Queer Beyond London is delighted to highlight exciting research and projects exploring queer local histories that will be featured in our upcoming Queer Localities international conference from 30 November – 1 December 2017.
Can a community based curatorial project influence a museum’s collection and programme, what methods are effective and what is the impact on participants?
West Yorkshire Queer Stories is an LGBTQ+ social history project led by a community health organisation Yorkshire MESMAC working in partnership with Leeds Museums and Galleries, West Yorkshire Archive Service and local LGBTQ+ communities. Referencing Queer Stories as an example of a partnership social history project this paper explores the impacts of queering on the institution and participants, the emerging queer curatorial methodologies and potential impacts and benefits for all partners.
Drawing on scholarly discourse on queer archiving and the use of community development principles to encourage participation, the paper describes examples of events and activities from which new content for the collections and programme has emerged. Using examples of feedback and comments the responses and reactions reveal the impacts of these materials on participants, museum visitors and staff.
Intersectional queering is particularly resonant precisely because these institutions have been the locations for the propaganda of dis/abling, hetero/gender normativity, colonial and patriarchal ideologies.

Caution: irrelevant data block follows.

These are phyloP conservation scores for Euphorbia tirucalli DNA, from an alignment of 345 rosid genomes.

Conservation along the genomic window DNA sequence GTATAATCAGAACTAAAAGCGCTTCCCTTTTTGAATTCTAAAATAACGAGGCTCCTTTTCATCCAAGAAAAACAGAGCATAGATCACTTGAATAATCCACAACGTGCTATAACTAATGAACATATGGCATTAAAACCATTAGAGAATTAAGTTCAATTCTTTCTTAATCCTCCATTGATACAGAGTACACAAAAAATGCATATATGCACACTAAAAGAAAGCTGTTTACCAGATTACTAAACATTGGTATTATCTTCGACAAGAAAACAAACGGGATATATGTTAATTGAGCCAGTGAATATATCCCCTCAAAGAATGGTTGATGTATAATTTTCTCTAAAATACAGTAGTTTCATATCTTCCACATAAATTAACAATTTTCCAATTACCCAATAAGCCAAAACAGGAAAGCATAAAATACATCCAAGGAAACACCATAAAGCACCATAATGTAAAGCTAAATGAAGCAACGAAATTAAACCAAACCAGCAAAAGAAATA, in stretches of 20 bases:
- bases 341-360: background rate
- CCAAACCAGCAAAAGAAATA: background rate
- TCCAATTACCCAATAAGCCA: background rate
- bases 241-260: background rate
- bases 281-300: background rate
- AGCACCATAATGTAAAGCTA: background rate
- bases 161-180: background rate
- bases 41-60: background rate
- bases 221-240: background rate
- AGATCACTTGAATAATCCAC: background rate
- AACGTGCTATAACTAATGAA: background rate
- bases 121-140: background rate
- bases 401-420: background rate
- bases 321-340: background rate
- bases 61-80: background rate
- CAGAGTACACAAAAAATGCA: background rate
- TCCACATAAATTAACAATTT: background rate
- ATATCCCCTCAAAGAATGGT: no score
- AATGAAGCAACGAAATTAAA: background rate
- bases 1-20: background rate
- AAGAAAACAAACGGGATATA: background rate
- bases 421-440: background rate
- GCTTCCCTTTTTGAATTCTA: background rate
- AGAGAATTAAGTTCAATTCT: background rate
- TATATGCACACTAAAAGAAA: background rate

For the museum benefits include attracting new audiences and community partnerships, developing participatory curatorial methods, an integrated museum programme and a collection with more multi-dimensional historical narratives.
British metropolitan museumological sites can be productive locations for queer explorations resulting in widened cultural understanding and participation so adding to the much larger collective endeavour of re-contextualising these collections and integrating the voices of marginalised communities.
Jude Woods combines visual arts and curatorial practice with a long-term focus on intersectionality and activism; sustaining a portfolio of community development posts and freelance projects spanning community arts, writing, research, training and consultation. They hold an MA in Fine Art (Contemporary Practice) from Leeds Beckett University, contributed an illustrated short story to The Alphabet Club Anthology Book curated by Jamie Fletcher (2016) and contributed to Reflections on Female and Trans* Masculinities and Other Queer Crossings, co-edited with Nina Kane (2017).
Queer Localities: a two-day international conference
Birkbeck, University of London
30 November – 1 December 2017
Free and open to all, but please REGISTER your place here